Japan’s Abe re-elected in low-turnout polls

Exit polls show a big win for Mr Abe's ruling LIberal Democratic Party and a landslide victory could improve his chances of pushing ahead with ambitious political and economic reforms, including revising Japan’s constitution.
Japan's prime minister Shinzo Abe, leader of the ruling Liberal Democratic Party, looks set to claps during an election night event at the LDP headquarters in Tokyo, December 14, 2014.    REUTERS/Toru Hanai (JAPAN - Tags: ELECTIONS POLITICS)
Japan's prime minister Shinzo Abe, leader of the ruling Liberal Democratic Party, looks set to claps during an election night event at the LDP headquarters in Tokyo, December 14, 2014. REUTERS/Toru Hanai (JAPAN - Tags: ELECTIONS POLITICS)

TOKYO // Japanese prime minister Shinzo Abe won comfortable re-election in a snap election on Sunday, according to exit polls.

But a low turnout from unenthusiastic voters beset by a heavy snowfall across much of the country could cast doubt on the endorsement he will claim for “Abenomics” – his signature plan to fix the country’s flaccid economy.

Media exit polls shortly after voting finished showed his ruling Liberal Democratic Party (LDP) and its junior partner Komeito had swept the ballot, with an unassailable two-thirds majority in the lower house of parliament that will give them the power to override the upper house.

TV Asahi said the pairing had won 333 of the 475 seats, while TBS put the figure at 328.

The online version of the Nikkei newspaper said the LDP alone had won between 290 and 310 seats, and was “on course to secure the two thirds [317 seats] in the chamber with coalition partner Komeito”.

Exit polls have been reliable predictors of the final results in past Japanese elections.

Mr Abe had billed the polls as a referendum on his economic policies, but the vote was seen as less of a verdict on Mr Abe’s policies than a reluctant consent to the ruling party’s growing power.

“I think Mr Abe is the only choice we have considering from what I heard and saw in the reports,” retiree Hiroshi Yamada said as he came out of a downtown Tokyo polling station on Sunday.

He was echoing sentiments shared by many Japanese. Despite weakening popularity ratings, a recession and messy campaign finance scandals, the Liberal Democrats were virtually certain to triumph thanks to voter apathy and a weak opposition.

“Voter turnout is likely to be a record low, but we still can call it a landslide victory for Prime Minister Abe,” said Masaru Kohno, a politics professor at Waseda University in Tokyo.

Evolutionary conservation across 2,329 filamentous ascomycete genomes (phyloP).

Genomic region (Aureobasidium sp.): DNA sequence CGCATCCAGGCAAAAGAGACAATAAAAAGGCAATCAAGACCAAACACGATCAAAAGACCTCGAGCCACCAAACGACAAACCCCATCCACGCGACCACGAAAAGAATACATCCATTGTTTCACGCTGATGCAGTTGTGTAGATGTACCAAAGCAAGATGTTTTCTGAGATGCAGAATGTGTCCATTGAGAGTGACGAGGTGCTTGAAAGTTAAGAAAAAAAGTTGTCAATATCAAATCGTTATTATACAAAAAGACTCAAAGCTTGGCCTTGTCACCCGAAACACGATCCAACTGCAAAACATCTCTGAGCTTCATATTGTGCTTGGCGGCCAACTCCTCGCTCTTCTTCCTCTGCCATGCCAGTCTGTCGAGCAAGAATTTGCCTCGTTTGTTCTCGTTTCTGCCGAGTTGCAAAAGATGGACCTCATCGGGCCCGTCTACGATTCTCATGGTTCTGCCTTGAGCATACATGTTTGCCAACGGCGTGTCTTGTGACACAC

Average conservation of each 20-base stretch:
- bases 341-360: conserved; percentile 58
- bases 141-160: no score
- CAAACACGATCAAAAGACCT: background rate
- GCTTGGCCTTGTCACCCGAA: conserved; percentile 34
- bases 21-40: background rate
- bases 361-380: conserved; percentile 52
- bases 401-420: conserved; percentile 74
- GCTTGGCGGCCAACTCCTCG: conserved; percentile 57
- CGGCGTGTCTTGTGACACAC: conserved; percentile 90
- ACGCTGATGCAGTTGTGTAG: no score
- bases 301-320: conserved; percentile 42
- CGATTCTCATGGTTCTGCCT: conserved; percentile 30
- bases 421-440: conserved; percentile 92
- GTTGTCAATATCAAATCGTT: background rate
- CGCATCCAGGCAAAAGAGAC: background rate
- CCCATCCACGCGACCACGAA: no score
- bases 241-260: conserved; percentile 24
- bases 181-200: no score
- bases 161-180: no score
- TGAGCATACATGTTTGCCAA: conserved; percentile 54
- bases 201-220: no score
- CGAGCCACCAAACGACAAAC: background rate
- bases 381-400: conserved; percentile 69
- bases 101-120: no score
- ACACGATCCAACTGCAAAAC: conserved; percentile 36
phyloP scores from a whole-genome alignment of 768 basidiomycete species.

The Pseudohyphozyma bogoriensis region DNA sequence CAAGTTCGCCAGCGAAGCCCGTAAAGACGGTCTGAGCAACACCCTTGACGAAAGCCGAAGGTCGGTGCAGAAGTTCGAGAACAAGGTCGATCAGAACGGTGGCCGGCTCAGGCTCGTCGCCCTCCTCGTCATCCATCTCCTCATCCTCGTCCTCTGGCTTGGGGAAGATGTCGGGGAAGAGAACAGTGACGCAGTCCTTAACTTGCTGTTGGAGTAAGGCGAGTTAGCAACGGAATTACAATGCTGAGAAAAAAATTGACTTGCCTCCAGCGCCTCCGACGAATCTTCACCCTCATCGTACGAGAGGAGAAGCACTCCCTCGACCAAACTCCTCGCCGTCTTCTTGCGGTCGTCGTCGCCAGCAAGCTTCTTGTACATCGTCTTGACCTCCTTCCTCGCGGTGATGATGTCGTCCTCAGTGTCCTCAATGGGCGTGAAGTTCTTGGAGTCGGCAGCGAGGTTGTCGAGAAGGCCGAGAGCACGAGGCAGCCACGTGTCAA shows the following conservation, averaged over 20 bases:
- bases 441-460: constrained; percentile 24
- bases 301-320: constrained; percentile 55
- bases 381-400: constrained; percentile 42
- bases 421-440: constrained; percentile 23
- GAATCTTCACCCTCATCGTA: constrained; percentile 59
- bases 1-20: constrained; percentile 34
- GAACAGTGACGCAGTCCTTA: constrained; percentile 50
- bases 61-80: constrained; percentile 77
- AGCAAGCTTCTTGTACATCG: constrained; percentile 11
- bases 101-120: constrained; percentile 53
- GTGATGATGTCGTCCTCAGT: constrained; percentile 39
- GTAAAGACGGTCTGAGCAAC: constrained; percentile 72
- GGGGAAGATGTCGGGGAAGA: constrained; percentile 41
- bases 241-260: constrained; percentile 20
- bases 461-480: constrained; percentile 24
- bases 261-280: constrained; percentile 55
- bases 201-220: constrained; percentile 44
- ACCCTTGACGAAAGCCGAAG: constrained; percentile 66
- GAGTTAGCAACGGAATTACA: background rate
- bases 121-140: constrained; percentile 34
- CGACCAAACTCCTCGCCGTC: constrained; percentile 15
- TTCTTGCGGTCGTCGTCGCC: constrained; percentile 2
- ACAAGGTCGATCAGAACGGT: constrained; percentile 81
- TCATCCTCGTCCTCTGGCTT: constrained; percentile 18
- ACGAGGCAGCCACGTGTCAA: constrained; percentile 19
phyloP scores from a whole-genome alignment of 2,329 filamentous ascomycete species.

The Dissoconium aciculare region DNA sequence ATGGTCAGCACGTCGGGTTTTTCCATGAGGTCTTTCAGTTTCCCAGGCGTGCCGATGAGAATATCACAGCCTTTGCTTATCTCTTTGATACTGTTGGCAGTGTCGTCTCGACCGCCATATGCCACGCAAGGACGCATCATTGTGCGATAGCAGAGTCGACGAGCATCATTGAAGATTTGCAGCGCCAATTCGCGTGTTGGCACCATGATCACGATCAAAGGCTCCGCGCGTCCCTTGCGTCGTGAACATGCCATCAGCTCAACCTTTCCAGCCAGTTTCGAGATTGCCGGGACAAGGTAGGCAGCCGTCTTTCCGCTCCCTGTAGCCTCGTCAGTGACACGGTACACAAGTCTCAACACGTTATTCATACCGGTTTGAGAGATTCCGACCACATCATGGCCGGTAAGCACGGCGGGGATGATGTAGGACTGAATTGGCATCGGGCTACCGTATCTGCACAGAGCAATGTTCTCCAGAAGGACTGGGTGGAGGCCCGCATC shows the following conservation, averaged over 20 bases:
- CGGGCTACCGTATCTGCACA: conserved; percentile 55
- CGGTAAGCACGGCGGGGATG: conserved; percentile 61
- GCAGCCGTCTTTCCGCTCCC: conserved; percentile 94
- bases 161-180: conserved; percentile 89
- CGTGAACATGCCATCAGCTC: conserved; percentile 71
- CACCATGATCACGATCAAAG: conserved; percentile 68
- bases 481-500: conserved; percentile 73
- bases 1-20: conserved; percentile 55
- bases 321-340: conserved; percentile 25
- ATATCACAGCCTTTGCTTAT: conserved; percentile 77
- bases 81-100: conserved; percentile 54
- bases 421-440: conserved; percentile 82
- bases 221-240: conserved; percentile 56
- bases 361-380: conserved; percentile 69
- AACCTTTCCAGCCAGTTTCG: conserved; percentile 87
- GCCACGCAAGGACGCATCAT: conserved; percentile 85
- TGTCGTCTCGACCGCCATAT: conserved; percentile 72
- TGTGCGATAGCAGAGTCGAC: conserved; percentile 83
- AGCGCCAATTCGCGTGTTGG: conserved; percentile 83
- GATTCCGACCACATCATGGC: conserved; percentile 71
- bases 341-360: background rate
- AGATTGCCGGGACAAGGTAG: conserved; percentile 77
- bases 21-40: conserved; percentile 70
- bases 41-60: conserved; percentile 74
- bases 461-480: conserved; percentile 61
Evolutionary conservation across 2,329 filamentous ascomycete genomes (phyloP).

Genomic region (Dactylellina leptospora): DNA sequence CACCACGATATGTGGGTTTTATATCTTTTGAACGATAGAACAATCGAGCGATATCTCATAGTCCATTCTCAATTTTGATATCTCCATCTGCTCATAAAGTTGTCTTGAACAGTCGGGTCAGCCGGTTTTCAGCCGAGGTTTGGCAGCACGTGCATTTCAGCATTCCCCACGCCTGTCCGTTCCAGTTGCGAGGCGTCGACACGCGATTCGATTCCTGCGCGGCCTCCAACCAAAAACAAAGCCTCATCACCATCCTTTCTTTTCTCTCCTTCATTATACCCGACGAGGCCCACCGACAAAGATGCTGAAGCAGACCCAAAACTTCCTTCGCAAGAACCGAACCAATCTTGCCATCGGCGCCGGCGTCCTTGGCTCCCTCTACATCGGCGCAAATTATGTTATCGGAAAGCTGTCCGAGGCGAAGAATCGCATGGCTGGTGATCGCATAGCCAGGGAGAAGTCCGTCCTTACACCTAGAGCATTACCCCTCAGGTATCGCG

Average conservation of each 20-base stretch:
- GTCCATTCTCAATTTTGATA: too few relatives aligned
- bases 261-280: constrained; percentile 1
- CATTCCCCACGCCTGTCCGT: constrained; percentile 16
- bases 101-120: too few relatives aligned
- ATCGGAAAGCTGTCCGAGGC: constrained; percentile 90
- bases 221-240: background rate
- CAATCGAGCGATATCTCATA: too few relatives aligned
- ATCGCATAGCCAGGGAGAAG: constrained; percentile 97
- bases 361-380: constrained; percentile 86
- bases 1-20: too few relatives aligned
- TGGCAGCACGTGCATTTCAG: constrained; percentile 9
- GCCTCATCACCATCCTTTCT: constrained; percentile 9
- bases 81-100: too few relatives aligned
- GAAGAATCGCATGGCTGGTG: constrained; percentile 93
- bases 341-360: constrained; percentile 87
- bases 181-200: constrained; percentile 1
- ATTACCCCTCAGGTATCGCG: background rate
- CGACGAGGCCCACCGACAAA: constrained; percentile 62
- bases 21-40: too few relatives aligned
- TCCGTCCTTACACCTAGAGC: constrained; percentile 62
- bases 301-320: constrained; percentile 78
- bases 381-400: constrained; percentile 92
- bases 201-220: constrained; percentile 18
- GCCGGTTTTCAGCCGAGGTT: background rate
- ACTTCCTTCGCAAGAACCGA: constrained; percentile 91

“The low turnout was partially due to the fact that there was no alternative,” Mr Kohno said.

A landslide victory could improve Mr Abe’s chances of pushing ahead with ambitious political and economic reforms, including revising Japan’s constitution.

Mr Abe, 60, was only halfway through his four-year term when he called the vote last month, saying that he wanted a fresh mandate for his economic programme and that he would step down if the Liberal Democrats lost their majority.

But weakness among opposition parties makes that unlikely. The popularity of the Democratic Party of Japan, which held power from 2009 to 2012, plunged after it failed to deliver on campaign pledges and struggled in the aftermath of the 2011 earthquake, tsunami and nuclear disasters.

Mr Abe took office two years ago promising to revive a stagnant economy and restore Japan’s fading stature. Since then, share prices have risen and many companies have reported record profits. But the economic recovery has faltered in recent months, with the country returning to recession after a sales tax hike chilled demand among consumers and businesses.

Chief cabinet secretary Yoshihide Suga dismissed quibbles over the low turnout.

“We don’t know which party will benefit from a low turnout rate, so we think we received” a mandate from voters, he said.

“The prime minister feels very strongly about pulling Japan out of deflation and revitalising the Japanese economy.”

Voters polled in the run-up to the ballot were uninspired by the choices on offer.

Only two-thirds of respondents told Kyodo News earlier this week that they were interested in the election.

Many Japanese were bitterly disappointed by three years under the Democratic Party of Japan from 2009, which saw three emasculated prime ministers and a series of policy flops.

An extraordinary Diet session is expected to be convened on December 24, when Mr Abe must be formally named prime minister by the lower house.

* Agence France-Presse and Associated Press

Published: December 14, 2014 04:00 AM

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